Neither a Contract Nor a Promise: Five Movements To Watch Out For (Guest Blogger China Mieville)

    Chinamontage 
       (The City & The City, an Amazon featured book for June.)


It's been a while since we've had some red-hot literary-movement action. Part of the problem is that the declaration of such movements, schools, salons, moments, manifestoes, sets, etc, tends to be a post-facto thing. Someone--a participant or otherwise--notices a bunch of writers and artists doing some stuff through which the observer considers there to be some shared thread(s). Give it a name, and boom: performative taxonomy complete.

So, missing the tendentious genealogies, the reclamations of forgotten texts and bigging-up of some new, pining for a smidge of controversy, I thought we could save a bit of time by naming a few movements in advance, then writing books to fit. That way we could start arguing about them without having to wait through those tiresome publication schedules.

Accordingly, what follows are a few modest proposals for literary/artistic movements to fulfil the moment's cultural needs, and a few bon mots to start the arguments.


i) Zombiefail '09-ism

Named partly in honour (not mockery) of an important debate about race and politics that set fire to livejournal earlier this year, this will be the movement for those tired of the unrelenting imperialism of zombies in horror--and now other--fiction. The writers' position will be that what started as an invigoration (one hesitates to say 'revivification', in this context) of an antique trope has viralled to the point where its ubiquity makes it ambulonecrotophile kitsch. Zombies that once stalked the cultural unconscious like baleful rebukes are now cuddly toys, dead metaphors (ba-boom) at which we can't stay mad. Paradoxically, out of very respect for increasingly degraded zombies, Zombiefail '09-ist writers will either explicitly undermine their banalisation by melancholy mockery of them, or refuse to write about them at all, instead plundering various mythoi for more neglected monsters with which to end the world.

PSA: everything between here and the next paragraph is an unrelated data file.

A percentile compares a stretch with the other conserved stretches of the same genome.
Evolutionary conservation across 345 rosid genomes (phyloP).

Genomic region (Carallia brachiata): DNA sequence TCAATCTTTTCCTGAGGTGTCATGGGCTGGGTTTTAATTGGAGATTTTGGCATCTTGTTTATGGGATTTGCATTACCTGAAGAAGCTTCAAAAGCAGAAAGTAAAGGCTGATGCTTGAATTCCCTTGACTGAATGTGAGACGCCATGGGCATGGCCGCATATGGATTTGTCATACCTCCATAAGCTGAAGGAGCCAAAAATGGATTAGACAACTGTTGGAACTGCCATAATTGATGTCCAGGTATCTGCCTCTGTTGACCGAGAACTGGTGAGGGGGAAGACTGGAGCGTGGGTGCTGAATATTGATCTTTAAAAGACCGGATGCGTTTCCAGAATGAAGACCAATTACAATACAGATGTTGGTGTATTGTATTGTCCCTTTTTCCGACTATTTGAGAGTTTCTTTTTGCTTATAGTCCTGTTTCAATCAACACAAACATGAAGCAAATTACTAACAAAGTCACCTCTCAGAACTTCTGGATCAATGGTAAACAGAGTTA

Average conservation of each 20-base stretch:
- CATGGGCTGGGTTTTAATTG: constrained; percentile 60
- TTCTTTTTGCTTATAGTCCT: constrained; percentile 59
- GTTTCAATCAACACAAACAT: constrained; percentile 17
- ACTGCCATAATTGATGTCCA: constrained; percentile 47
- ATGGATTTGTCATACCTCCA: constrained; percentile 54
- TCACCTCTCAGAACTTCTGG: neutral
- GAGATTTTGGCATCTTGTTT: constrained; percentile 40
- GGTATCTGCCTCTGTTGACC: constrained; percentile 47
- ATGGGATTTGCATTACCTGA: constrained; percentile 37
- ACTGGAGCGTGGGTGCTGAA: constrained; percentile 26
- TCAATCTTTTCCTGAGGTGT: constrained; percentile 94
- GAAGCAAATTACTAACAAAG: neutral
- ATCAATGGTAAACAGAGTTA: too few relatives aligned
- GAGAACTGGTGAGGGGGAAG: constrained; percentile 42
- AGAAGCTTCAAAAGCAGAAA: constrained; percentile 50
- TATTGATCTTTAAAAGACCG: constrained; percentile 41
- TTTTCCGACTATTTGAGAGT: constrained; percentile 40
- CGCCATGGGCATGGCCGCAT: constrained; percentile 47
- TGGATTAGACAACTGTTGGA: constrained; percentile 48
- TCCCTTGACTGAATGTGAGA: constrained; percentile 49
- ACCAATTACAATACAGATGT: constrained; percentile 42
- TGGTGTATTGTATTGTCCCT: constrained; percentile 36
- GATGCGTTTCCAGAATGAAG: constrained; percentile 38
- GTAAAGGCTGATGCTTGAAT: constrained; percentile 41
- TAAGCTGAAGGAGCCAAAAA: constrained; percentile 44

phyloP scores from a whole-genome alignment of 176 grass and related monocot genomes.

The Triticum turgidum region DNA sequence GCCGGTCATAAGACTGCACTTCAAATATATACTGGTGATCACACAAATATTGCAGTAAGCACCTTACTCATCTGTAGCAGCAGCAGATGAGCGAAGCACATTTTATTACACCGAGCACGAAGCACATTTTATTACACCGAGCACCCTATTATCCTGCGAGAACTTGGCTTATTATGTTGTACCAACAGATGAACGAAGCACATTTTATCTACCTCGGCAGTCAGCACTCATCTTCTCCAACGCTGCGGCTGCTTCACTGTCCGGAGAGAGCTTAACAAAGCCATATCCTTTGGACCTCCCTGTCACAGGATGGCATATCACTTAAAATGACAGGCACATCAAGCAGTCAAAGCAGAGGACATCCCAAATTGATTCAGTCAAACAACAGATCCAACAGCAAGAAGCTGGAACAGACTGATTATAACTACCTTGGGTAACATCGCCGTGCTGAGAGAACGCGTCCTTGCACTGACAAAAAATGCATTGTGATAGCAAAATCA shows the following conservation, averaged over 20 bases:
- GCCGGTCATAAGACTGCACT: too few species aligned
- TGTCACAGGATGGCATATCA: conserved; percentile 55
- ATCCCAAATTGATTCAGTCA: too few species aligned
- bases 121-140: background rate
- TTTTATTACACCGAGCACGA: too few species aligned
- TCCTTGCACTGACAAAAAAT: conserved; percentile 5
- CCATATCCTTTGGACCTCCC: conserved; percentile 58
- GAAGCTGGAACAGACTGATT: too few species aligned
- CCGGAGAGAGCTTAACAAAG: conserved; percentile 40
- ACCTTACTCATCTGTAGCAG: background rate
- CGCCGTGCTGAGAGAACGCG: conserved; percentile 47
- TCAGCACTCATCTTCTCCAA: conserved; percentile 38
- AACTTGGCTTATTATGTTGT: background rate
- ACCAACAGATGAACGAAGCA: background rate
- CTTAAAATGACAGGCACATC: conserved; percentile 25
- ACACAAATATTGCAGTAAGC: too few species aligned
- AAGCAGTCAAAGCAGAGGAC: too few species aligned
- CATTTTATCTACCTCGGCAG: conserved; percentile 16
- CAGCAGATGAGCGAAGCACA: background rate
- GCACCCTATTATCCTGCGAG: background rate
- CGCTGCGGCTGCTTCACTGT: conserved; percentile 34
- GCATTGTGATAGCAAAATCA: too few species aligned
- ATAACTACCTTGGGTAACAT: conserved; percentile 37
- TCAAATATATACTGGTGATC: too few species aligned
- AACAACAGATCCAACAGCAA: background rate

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Comments (18)


Do not get your girls wear a plain white bridesmaid dress on stage in order to avoid distracting.
http://www.weddingdressmart.com

Posted by: bridesmaiddresses | Thursday April 7, 2011 at 6:32 PM

Add to LitFic Praetorians Yann Martel's new book Beatrice & Virgil: the Holocaust as a metaphor for writer's block -- see James Lasdun's review at the Guardian.

Posted by: jitard | Saturday July 10, 2010 at 8:40 PM

WOW its a nice article.I went to it and really get interested in all the five moments.Thanks for posting.

Posted by: hdmi splitter | Thursday September 17, 2009 at 6:23 AM

oh noes

I'm a LitFic Praetorian!

Posted by: Haddayr | Tuesday July 14, 2009 at 7:52 PM

Integration of zombies into mainstream society:

"It takes a village to raise the dead."

Posted by: S. Crowley | Friday July 3, 2009 at 5:21 PM

Brilliant, especially the "LitFic Praetorians." James Wood can be their standard-bearer.

Posted by: E. Caldwell | Friday July 3, 2009 at 1:07 PM

Hello, China! I did a blog post meself on Noird, recently...but wish I'd coined that term. It's sure to start another uproar.
http://www.jeffreyethomas.com/blog/?p=161
- JET

Posted by: Jeffrey Thomas | Tuesday June 23, 2009 at 10:29 AM

Love the term Norid. But I have to disagree about steampunk dying. If anything there is a resurgence of good steampunk right now. I think it just took time for the skilled writers to get to it. Ekaterina Sedia's The Alchemy of Stone was quite impressive with its characterization of an emotional automaton in a very unfeeling human society. I just started George Mann's The Affinity Bridge, which is exceedingly fun as it mixes a steampunk setting with detective/investigators along with zombies.

Posted by: The Mad Hatter | Tuesday June 23, 2009 at 7:05 AM

Salvagepunk ftw!

Posted by: Isaac Espriu | Thursday June 18, 2009 at 8:28 PM

For SalvagePunk, not just Steptoe and Son but Sanford and Son.

Posted by: mamculuna | Thursday June 18, 2009 at 1:54 PM

I know they made a Noird movie named Dark City as well. Though they didn't realize it was in the Noird genre at the time.

Posted by: caymon | Thursday June 18, 2009 at 10:22 AM

I think they made a Noird movie in the early 90's it starred Fred Ward as a hard boiled 50's detective named Howard Lovecraft.

Posted by: lige | Thursday June 18, 2009 at 9:47 AM

FD

Lethem's Gun with Occasional Music as well as The City and The City and the forthcoming Finch by Jeff Vandermeer just to name a few.

Posted by: drxray | Thursday June 18, 2009 at 9:23 AM

The preferred might be "ambulothanatophile" — what with "ambulothanatophobia" going for zombie phobia...

Also, given wouldn't Lethem's first novel qualify as "Noird"?

Posted by: F_D | Wednesday June 17, 2009 at 5:28 PM

Noird? Nward?


Surely you mean WEIRD-BOILED.

Posted by: Nick Mamatas | Wednesday June 17, 2009 at 4:02 PM

My bad, it's THE *DISASTERS* OF WAR, by Goya.

Posted by: Marcus Ewert | Wednesday June 17, 2009 at 1:36 PM

Good article, China-
but you left out Brutalist Children's Lit:
a cross between Goya's THE HORRORS OF WAR and THE BERENSTAIN BEARS HUG AND MAKE UP.
Don't worry, I'm hard at work on some canonical texts in this genre as we speak!

Yrs,
Marcus

Posted by: Marcus Ewert | Wednesday June 17, 2009 at 1:24 PM

"When the Shoggoth walked into my office I knew she was trouble..."

Posted by: Alex | Wednesday June 17, 2009 at 1:21 PM

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